Donald Trump is boycotting Thursday’s final pre-Iowa GOP debate. And every Republican candidate should. Fox News is treating Trump worse than any liberal media outlet would–worse, even than John Harwood and CNBC.
Last week, moderator Megan Kelly convened a special panel of anti-Trump writers from National Review to mark the launch of their attack on Trump. This week, Fox News prepared for the debate by inviting a Muslim activist who has criticized Trump to be one of three YouTube personalities to question the candidates. And on Tuesday, as Trump considered whether to participate in the debate, Fox issued a petulant, snarky press statement mocking him:
We learned from a secret back channel that the Ayatollah and Putin both intend to treat Donald Trump unfairly when they meet with him if he becomes president — a nefarious source tells us that Trump has his own secret plan to replace the Cabinet with his Twitter followers to see if he should even go to those meetings.
No candidate should agree to participate under those conditions. Indeed, the other GOP candidates–including Sen. Ted Cruz (R-TX), who led the charge against Harwood–should be standing with Trump against Fox, on principle, instead of attacking him. And conservatives who are mocking Trump should look in the mirror and ask themselves whether they are applying a different standard to center-right Fox News than they do to the mainstream media.
Fox News’ behavior after Trump’s withdrawal vindicates his decision. The network issued a statement that attacked Trump politically–“We’re not sure how Iowans are going to feel about him walking away from them at the last minute”–and accused him of “terrorizations.” Kelly followed up with radical leftist filmmaker Michael Moore on her program for what the Washington Post called a “televised love-in,” where Moore defended her against Trump.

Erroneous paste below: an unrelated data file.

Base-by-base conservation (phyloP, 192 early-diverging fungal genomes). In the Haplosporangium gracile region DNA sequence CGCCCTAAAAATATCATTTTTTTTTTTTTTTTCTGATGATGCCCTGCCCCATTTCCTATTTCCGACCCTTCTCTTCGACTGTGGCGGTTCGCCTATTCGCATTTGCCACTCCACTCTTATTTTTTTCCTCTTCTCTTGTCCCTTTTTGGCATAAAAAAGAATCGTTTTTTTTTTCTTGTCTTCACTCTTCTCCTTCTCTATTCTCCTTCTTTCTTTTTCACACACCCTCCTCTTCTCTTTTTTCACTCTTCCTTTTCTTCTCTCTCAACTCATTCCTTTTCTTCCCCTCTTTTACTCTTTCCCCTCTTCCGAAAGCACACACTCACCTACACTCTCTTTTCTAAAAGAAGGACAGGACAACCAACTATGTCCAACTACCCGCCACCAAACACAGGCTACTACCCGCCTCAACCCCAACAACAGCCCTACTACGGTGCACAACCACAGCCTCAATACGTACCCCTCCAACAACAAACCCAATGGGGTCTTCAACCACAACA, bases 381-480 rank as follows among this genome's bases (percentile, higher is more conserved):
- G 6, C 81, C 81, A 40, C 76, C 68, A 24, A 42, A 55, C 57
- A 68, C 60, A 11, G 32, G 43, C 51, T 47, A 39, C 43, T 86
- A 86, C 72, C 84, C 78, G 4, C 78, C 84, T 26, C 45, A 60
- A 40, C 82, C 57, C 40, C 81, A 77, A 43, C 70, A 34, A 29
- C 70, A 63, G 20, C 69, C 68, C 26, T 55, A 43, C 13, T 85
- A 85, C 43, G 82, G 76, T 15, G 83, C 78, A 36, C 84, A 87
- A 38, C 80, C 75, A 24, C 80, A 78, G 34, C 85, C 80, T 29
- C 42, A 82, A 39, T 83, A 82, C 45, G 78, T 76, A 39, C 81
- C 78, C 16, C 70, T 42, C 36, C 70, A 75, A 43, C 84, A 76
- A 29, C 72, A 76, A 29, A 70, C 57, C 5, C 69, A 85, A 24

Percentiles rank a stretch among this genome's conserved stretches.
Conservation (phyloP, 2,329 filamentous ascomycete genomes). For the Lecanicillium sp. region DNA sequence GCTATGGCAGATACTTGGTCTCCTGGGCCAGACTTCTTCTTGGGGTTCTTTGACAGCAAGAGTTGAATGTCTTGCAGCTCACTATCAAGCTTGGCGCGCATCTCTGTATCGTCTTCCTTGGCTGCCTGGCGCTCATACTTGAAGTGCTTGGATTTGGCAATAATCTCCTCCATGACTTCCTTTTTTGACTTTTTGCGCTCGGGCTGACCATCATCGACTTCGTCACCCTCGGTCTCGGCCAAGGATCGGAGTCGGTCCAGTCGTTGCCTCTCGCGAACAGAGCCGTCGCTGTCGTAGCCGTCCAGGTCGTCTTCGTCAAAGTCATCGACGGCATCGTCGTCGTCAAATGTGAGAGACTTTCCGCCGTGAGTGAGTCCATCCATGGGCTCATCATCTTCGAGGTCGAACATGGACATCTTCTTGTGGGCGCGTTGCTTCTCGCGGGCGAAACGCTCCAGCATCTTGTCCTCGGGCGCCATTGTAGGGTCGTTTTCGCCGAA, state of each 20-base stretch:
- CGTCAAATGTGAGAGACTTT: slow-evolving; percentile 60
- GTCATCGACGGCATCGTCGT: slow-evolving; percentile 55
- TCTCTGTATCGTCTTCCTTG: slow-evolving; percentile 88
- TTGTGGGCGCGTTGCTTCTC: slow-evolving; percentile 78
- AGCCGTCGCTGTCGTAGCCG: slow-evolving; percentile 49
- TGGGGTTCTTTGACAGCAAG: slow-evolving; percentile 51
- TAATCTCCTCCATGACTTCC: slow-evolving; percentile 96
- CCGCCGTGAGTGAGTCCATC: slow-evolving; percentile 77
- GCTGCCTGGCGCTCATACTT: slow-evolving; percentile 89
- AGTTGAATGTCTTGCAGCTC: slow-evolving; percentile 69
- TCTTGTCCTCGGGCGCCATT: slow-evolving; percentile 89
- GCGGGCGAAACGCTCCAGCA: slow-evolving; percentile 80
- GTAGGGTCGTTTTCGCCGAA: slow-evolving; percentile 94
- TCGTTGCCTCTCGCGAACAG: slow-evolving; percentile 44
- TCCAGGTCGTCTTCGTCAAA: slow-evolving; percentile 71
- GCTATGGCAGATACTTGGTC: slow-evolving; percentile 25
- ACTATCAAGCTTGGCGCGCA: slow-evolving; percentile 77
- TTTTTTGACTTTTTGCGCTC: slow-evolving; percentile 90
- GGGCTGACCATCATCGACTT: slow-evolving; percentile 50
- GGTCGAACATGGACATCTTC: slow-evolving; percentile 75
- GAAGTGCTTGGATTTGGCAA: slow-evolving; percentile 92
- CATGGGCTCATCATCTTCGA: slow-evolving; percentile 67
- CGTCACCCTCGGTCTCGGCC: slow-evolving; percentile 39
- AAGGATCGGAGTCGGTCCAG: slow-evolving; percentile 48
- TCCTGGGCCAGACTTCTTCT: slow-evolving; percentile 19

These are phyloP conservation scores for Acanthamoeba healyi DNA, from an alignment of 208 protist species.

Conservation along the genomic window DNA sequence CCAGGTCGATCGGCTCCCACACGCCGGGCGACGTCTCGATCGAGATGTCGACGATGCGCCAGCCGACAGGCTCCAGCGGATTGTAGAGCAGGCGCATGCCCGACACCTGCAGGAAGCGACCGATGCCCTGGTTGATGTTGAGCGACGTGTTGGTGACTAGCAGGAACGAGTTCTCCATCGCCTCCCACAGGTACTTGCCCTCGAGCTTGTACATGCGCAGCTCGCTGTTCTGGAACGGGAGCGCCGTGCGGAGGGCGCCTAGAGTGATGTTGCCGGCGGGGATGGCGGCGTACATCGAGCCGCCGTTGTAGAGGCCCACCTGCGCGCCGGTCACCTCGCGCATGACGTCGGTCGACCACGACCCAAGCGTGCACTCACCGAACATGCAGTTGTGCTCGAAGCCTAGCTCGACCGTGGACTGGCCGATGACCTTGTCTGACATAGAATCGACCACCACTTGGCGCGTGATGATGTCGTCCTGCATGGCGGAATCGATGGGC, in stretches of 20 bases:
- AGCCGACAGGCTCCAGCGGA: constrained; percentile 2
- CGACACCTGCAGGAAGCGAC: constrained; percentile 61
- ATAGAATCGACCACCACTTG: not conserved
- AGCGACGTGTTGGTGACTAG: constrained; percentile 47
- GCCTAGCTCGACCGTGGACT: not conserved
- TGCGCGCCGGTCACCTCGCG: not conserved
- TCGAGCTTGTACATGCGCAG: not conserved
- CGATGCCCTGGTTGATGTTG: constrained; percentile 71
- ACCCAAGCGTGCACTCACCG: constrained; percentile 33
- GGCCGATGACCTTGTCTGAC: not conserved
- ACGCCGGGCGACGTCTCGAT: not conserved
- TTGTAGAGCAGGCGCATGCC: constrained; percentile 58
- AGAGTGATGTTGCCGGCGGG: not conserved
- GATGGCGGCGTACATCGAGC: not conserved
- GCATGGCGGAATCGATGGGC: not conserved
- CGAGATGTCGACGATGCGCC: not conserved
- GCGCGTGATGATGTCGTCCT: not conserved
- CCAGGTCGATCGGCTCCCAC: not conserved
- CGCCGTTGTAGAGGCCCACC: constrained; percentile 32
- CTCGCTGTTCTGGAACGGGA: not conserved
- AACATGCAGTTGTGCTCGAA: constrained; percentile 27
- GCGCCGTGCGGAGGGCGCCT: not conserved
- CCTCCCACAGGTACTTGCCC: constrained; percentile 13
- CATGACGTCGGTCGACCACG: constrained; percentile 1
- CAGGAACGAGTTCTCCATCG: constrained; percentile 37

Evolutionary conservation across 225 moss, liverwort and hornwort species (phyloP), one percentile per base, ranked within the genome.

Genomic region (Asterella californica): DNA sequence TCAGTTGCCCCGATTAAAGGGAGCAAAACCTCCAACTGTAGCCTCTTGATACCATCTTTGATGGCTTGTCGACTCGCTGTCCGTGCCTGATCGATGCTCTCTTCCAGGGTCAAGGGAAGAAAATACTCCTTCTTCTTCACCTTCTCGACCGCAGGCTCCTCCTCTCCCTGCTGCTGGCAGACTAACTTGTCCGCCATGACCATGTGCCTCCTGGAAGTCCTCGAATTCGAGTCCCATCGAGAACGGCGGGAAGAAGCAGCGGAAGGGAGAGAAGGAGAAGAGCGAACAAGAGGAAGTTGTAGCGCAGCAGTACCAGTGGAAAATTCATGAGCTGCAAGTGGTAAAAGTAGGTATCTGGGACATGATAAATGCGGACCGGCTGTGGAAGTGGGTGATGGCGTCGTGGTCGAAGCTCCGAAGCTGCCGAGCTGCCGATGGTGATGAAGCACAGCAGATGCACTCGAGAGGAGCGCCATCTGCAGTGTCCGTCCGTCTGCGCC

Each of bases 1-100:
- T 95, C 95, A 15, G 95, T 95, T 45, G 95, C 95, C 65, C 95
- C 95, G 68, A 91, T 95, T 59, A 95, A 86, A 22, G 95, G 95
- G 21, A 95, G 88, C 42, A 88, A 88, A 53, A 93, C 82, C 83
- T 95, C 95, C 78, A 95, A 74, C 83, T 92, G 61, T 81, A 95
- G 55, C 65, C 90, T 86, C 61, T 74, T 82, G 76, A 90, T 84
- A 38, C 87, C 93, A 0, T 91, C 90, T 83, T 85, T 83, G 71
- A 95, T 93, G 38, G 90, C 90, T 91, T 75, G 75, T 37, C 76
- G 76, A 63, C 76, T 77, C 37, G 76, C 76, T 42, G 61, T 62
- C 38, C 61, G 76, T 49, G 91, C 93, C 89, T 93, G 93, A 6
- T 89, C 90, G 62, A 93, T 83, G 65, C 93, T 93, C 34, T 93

How hard would it have been for Fox News simply to issue a statement expressing disappointment and reiterating that the debate would proceed as planned? Instead, Fox cast aside neutrality and integrity to join the political fray.
Indeed, Politico is openly wondering whether Trump walked into Fox News’ “trap.” No news network should try to “trap” a presidential candidate, but that is what Fox News appears to have done to Trump, damning him either way.
Every candidate should expect difficult questions, and no presidential candidate has the right to dictate to networks which journalists should be allowed to ask them. If it were just a matter of Trump ducking Kelly’s tough questions, he would deserve to be criticized. After all, as Trump himself once told Kelly, debating takes courage. The nation already has one president who thinks he can bully the media, and Fox News in particular. It does not need another.
But Fox News’ behavior towards Trump is the kind of bias viewers have turned to Fox to avoid. We would not tolerate it from NBC or CNN–and we should not tolerate it when Fox News sinks to–and below–their level.